Dead Sea scrolls alive on computer
April 18, 1996
Web posted at: 3:15 p.m. EDT
From Correspondent Al Hinman
PROVO, Utah (CNN) -- A team of biblical scholars and computer experts from Brigham Young University has created a new computer program that will give scholars from all over the world access to the ancient Dead Sea scrolls.
The scrolls contain the biblical writings of a small religious community that occupied the West Bank region 2,000 years ago. Fifty years ago, the scrolls were found in caves near the Dead Sea, but they have been seen only by a few scholars since then.
"One of the great challenges in scroll scholarship has been the fact that there is so much textural information, and it's scattered, and it's not available in any way that individual scholars had access to everything," said Noel Reynolds, one of the team members from the university.
At BYU, scholars decided to remedy the problem by creating an inexpensive computer database that catalogs the texts and corresponding pictures.
"We will bring together in one place all the texts of the Dead Sea scrolls in Hebrew or the original language -- it's different in some cases -- translations of those materials, also the images, the pictures," Reynolds said.
To computerize the scrolls, the team had to develop a unique Windows program that could read the complicated language in the documents. Since the scrolls are written in a language similar to Hebrew, the database had to be formatted to read and search text right to left.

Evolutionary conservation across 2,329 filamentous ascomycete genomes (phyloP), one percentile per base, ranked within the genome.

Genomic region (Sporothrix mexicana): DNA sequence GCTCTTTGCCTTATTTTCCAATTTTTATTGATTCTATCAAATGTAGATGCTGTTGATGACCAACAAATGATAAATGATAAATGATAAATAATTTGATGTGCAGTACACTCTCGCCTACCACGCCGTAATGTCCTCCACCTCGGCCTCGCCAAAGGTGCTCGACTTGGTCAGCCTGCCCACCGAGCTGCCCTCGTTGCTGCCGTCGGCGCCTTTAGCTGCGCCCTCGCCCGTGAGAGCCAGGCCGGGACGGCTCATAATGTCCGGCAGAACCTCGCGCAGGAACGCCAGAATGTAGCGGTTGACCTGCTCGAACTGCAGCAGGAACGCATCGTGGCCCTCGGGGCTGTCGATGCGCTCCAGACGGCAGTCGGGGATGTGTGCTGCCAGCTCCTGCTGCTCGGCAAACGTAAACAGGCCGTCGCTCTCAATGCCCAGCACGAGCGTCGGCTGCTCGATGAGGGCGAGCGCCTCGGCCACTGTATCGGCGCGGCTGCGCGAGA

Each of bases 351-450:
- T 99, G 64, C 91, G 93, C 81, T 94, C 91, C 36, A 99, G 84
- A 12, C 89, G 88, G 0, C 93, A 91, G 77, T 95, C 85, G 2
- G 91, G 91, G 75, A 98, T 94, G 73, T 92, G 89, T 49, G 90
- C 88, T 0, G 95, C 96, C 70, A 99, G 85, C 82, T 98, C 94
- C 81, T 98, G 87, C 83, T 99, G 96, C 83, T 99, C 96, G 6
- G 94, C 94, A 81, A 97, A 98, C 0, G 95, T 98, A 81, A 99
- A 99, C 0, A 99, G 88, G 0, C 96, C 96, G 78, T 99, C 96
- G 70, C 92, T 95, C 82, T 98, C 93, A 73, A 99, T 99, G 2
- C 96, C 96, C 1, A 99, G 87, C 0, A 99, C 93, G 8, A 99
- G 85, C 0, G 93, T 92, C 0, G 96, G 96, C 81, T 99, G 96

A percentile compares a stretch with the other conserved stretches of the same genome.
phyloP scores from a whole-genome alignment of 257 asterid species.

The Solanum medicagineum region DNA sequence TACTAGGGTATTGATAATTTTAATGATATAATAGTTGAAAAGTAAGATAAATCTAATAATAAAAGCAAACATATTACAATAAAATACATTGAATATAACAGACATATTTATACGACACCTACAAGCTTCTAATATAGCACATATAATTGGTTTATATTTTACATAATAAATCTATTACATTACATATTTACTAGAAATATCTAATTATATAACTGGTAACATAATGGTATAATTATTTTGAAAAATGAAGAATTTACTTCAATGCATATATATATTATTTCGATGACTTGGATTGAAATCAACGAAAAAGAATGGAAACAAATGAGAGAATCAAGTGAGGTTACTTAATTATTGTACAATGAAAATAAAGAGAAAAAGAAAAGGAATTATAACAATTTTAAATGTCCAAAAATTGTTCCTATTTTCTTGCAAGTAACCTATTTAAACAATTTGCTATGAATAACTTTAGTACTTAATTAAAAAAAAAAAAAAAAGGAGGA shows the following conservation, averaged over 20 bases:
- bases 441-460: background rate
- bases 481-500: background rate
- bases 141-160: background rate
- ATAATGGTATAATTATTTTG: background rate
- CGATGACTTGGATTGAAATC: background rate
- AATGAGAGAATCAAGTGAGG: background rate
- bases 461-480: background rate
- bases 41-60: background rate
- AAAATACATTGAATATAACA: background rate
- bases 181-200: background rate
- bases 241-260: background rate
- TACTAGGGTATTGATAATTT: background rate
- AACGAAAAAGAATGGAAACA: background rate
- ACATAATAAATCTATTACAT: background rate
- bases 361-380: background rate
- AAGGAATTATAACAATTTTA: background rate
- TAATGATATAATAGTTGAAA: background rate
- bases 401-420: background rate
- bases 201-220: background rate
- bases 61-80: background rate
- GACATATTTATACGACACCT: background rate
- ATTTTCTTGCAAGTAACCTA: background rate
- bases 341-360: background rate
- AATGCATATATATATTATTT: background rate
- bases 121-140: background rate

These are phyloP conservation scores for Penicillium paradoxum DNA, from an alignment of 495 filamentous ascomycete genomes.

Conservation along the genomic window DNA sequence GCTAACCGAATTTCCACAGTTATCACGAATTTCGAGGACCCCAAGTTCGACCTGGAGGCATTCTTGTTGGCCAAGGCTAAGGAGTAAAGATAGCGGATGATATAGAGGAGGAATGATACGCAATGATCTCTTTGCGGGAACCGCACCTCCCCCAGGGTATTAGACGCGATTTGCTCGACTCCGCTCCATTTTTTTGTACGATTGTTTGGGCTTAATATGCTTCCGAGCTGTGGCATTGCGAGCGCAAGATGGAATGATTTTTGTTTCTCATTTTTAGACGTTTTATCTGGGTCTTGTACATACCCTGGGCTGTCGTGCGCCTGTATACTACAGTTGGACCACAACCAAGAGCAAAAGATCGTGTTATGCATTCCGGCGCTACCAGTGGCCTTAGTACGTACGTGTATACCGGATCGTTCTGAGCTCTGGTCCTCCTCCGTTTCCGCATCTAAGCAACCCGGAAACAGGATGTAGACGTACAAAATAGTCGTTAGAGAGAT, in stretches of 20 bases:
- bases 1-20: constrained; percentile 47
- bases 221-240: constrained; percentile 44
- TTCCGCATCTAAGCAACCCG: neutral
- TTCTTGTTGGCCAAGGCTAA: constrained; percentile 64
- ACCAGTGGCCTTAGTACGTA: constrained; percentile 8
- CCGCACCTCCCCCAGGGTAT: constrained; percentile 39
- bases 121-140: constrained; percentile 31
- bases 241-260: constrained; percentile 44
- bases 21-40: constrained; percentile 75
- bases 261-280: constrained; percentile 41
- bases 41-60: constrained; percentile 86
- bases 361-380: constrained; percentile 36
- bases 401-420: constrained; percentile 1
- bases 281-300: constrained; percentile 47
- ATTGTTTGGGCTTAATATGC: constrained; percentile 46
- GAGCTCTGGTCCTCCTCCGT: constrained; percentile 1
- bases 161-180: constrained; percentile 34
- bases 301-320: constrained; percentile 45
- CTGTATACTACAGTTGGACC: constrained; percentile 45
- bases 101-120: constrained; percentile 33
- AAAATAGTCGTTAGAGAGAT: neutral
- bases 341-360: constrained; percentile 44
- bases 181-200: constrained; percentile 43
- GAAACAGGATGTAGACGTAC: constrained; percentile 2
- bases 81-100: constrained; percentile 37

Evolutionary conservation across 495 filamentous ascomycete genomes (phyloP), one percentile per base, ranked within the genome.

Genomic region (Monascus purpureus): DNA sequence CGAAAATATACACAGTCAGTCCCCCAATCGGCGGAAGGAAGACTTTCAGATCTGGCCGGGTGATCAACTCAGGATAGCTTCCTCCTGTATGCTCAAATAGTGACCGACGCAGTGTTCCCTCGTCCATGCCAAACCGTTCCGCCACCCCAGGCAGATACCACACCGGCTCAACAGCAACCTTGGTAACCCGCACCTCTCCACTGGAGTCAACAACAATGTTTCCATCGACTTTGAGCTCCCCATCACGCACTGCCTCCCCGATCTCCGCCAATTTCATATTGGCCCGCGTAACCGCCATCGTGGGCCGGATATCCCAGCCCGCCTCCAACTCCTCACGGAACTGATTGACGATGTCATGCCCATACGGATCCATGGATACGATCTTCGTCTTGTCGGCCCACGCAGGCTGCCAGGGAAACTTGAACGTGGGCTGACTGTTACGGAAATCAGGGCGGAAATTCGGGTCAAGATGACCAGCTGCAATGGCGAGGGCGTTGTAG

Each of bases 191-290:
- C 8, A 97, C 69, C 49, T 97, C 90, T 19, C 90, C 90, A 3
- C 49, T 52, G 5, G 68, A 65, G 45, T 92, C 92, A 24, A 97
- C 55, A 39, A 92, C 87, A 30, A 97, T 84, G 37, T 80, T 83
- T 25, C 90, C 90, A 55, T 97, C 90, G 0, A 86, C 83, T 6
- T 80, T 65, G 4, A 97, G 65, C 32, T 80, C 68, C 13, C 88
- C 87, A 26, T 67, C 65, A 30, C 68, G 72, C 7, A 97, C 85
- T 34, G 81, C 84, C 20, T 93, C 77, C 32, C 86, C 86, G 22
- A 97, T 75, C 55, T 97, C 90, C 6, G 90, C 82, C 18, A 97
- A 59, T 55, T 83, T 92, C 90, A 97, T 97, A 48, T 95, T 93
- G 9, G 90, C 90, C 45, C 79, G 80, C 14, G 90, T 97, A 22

Additionally, the program must understand English translations and be able to read video elements, because each character has a hyperlink to a photograph of the text where students can examine magnified versions of the original.
Until the creation of the database, few people were able to look at the ancient scrolls. The Israeli government had authorized only a small team of international experts to study them. While the experts have been examining the scrolls for decades, the work has been slow.
Scroll specialists are confident that the database will increase understanding of the Dead Sea scrolls and improve information gathered from the documents.
"Certainly the database is going to help motivate and facilitate increased study ... in kinds of areas that haven't been possible or easily possible in the past," BYU's Dana Pike said.
The BYU team hopes to have a completed version of the database ready for scholarly review by summer and a CD-ROM for release by the beginning of 1997.
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